News

‘Today, Explained’ Host Sean Rameswaram Talks About His Popular Vox Show and Whether There’s a Podcast Bubble

Photo courtesy of Vox Media

In Today, Explained, Vox’s popular daily news podcast, host Sean Rameswaram delivers a 20-ish minute dissection of a single timely news story, such as the recent hubbub surrounding vape-related illnesses. The show is typically built around interviews, usually with reporters covering the subject, but ultimately it’s Rameswaram’s approachable intelligence that makes it compelling. Produced at Vox’s DC offices, it offers a punchy, casual tone that stands out in an increasingly crowded podcast field. Rameswaram talks about why news shouldn’t be relentlessly depressing, his predictions for the future of podcasting, and why he refuses to listen to WAMU in the mornings.

There are a bunch of daily news-focused podcasts out there. What distinguishes Today, Explained?

Today, Explained is like the smart friend you call when you don’t understand the news, who’s aware of everything and will tell it to you in a way that feels human and makes you understand it really well. It isn’t the professor you go to during her office hours to be, like, “Oh, this thing about John Locke and his political theory.” It’s delivered in a casual, friendly way.

Why is that a useful quality to have?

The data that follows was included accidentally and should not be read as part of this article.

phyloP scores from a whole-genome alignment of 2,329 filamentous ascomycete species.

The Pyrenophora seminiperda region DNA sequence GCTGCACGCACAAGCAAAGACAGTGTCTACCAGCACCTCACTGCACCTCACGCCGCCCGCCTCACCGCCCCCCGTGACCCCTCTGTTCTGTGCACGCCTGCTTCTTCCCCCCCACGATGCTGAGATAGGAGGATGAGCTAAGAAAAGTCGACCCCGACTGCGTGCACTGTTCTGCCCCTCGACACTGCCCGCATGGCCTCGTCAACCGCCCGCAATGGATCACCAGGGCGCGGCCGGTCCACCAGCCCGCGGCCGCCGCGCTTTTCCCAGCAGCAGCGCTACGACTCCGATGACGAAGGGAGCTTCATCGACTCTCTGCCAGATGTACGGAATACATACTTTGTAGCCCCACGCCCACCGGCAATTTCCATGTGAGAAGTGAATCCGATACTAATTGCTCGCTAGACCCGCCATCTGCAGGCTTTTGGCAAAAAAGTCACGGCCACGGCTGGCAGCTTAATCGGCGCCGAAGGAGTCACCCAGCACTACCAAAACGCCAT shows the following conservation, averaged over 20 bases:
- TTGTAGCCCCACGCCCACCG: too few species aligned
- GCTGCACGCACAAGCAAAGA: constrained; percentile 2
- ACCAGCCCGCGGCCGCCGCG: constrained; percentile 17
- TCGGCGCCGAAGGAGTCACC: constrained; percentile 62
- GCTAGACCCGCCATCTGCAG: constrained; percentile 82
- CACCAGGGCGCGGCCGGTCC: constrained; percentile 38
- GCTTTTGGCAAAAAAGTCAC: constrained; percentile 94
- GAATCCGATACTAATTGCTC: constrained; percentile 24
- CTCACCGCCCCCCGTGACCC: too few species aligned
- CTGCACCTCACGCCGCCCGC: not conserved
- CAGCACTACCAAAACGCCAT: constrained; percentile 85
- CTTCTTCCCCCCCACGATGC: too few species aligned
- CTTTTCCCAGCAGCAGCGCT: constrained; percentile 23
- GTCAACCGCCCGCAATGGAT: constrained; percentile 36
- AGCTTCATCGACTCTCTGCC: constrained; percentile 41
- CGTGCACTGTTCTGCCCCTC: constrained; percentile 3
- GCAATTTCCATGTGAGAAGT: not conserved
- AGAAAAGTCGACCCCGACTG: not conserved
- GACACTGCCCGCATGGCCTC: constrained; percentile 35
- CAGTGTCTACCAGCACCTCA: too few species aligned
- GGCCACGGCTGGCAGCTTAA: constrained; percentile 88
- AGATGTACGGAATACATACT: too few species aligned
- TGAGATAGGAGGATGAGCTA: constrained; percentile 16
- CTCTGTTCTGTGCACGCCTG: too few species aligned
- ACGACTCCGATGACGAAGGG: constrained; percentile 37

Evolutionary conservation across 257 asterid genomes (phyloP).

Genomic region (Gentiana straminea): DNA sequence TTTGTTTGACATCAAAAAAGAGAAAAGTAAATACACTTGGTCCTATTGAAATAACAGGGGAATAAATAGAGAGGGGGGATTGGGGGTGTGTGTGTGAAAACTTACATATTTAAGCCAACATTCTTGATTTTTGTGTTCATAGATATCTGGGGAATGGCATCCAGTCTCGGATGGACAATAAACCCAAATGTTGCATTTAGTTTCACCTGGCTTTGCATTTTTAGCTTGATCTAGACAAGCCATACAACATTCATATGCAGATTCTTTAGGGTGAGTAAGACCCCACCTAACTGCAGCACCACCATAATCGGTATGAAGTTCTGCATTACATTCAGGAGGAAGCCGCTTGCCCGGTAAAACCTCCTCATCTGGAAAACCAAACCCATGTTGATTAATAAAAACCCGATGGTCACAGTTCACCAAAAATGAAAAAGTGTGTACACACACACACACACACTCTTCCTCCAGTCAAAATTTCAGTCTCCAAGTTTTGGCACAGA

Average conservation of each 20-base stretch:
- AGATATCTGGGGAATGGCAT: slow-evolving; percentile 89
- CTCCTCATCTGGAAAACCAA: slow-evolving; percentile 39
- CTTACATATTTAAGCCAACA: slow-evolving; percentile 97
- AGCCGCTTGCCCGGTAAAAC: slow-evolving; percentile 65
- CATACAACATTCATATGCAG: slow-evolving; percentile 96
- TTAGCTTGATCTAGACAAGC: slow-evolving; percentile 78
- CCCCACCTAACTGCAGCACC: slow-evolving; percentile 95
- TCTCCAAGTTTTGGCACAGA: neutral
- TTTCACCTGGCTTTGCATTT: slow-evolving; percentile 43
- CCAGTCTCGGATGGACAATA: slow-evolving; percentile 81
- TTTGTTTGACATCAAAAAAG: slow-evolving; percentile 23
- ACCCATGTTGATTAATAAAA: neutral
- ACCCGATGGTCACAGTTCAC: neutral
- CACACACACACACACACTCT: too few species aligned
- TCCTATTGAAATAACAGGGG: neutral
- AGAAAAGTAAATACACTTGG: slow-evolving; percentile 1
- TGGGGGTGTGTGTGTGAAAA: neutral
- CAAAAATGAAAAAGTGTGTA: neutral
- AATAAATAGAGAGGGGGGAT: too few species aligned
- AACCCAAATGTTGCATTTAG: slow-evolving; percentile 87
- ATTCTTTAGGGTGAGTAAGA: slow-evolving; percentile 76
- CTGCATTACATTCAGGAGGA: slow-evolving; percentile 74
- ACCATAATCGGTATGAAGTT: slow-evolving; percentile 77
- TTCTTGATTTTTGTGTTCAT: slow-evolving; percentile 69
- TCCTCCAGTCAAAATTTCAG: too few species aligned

Because the news is fucking tough these days, man. If we came to you every day with, “This is the news—the news is bad today,” you would grow really weary of the news and you might tune out completely. It’s really important to not tune out completely right now.

Tell me about how you put this together every day. What is your routine?

Recently, I’ve tried to make my daily routine more defined. It used to be sort of amorphous. I wake up at 6:59 AM so I can listen to public radio’s newscast first thing in the morning to get a sense of what’s going on in the world.

WAMU?

This is a nasty confession: I listen to WNYC in New York. I’ve worked for both stations. This isn’t going to win me any praise in the District. WAMU is where I started ten years ago. I was struggling to get my voice on the radio and it was really hard. Every morning I’d wake up and listen to Matt McCleskey and totally consume every aspect of the morning broadcast. At the time I was tutoring in DC public schools, working in retail at Club Monaco in Georgetown, teaching [English as a second language] in Annandale, teaching in Silver Spring. So many different hustles. I didn’t have a car—I just rode a bike everywhere and got on buses and trains and the Metro. All of it was to support a career I wanted in public radio that just was not happening. They would not let me on the radio. They eventually paid me $15 an hour to write for other reporters. Eventually, obviously, I get on the radio in Santa Cruz and I move to New York to work at WNYC. When I moved here for the second time, in 2017, I turn on WAMU in the morning and I was like, “This is like PTSD for me.”

When do you get to work?

Usually around 7:30, 8 AM, and we start jamming on that day’s show. We’re doing interviews for tomorrow’s show. We’re doing interviews for today’s show. Before the interview, we talk to the producer, get a sense of what the structure is because you don’t want to go in there without a plan. We have a plan, you go in, everything goes to shit, you then do triage on that, figure out how we’re going to fix it. Do you have to bring the guest back? No? It’s good, we can do this. We can do that. Put this thing at the top, put that thing at the bottom, put some scoring there, put some clips here. It’ll work.